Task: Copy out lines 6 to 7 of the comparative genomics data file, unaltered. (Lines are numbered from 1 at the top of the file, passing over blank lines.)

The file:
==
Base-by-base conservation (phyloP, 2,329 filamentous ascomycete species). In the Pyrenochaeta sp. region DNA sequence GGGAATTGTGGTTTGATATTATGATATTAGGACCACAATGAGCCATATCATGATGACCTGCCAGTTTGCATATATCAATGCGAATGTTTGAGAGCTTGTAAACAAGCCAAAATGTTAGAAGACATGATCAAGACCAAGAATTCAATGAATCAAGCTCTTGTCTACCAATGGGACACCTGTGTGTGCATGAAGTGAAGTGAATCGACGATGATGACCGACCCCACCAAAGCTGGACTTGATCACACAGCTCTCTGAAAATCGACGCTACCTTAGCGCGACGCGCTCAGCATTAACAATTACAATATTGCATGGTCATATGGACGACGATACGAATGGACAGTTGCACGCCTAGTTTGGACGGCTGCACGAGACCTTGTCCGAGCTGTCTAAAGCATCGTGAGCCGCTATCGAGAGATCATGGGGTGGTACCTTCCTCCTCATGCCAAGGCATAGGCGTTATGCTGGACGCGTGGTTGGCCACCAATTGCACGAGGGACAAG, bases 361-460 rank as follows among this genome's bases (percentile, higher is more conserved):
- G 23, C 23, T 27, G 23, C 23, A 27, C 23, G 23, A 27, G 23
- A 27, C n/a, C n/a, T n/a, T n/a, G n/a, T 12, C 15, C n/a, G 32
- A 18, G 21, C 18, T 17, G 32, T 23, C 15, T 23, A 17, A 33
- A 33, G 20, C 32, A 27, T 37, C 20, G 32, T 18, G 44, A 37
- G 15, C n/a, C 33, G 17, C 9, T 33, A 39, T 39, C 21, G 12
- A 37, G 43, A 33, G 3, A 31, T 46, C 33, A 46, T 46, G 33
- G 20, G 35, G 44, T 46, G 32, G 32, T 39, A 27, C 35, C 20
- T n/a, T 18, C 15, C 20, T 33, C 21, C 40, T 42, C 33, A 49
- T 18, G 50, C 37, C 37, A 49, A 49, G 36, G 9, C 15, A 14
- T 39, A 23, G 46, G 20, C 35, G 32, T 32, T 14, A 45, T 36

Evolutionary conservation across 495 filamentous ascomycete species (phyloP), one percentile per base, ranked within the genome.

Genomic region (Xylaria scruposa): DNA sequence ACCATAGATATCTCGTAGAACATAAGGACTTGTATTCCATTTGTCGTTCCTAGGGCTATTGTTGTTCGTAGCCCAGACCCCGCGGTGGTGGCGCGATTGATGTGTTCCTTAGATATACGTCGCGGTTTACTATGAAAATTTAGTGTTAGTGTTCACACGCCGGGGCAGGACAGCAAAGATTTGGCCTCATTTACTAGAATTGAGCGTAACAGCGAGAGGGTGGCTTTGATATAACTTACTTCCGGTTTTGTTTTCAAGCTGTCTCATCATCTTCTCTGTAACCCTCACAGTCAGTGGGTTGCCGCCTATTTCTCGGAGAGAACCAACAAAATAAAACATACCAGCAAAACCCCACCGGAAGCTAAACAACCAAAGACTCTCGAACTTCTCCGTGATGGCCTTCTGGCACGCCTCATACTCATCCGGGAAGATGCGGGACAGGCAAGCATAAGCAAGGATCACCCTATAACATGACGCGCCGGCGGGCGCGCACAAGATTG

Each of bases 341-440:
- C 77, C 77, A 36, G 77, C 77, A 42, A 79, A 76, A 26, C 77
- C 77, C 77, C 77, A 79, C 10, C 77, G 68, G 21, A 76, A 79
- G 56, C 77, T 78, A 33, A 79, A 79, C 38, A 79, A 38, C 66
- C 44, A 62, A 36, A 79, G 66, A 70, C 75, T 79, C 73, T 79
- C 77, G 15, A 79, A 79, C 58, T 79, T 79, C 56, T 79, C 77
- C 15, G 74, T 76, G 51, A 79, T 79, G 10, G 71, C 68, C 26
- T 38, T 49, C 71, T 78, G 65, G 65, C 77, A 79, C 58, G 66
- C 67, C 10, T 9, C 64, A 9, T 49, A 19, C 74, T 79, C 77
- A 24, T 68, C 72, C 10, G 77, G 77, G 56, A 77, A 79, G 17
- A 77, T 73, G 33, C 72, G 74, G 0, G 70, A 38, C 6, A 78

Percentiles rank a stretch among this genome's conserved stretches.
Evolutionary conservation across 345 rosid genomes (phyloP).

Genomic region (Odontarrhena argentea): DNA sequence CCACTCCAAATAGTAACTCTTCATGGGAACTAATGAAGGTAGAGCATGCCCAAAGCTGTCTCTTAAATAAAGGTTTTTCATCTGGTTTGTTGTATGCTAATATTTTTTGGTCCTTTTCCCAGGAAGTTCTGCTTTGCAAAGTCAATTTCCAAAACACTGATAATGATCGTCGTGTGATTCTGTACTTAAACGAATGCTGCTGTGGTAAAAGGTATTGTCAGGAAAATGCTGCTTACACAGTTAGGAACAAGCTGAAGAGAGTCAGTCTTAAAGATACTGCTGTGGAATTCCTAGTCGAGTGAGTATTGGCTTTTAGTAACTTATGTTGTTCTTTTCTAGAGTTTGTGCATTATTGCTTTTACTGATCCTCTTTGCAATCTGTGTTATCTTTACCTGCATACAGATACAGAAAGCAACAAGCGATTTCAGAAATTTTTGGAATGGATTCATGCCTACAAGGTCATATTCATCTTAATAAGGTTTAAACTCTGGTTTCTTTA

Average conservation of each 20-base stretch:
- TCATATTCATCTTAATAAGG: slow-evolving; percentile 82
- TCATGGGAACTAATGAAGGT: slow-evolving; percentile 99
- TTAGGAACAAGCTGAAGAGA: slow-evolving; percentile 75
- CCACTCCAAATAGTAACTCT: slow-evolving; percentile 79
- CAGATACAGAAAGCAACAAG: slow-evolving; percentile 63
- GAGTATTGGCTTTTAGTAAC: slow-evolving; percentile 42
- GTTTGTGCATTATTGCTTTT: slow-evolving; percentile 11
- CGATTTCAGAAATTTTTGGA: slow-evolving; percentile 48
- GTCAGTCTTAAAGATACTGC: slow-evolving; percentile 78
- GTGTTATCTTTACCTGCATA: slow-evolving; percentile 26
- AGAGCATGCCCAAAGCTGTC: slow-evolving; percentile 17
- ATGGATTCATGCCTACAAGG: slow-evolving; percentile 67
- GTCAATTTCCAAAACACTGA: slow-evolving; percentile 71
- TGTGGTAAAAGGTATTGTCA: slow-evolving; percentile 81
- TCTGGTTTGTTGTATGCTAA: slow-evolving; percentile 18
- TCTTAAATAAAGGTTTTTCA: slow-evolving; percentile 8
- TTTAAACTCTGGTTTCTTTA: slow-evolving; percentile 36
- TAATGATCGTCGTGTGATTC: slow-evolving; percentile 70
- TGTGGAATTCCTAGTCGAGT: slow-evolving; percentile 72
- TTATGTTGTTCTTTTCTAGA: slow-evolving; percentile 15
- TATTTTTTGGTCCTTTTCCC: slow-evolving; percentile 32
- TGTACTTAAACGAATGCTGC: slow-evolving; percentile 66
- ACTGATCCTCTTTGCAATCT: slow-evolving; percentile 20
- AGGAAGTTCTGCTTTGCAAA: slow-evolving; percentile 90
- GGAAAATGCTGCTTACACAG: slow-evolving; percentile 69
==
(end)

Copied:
- G 15, C n/a, C 33, G 17, C 9, T 33, A 39, T 39, C 21, G 12
- A 37, G 43, A 33, G 3, A 31, T 46, C 33, A 46, T 46, G 33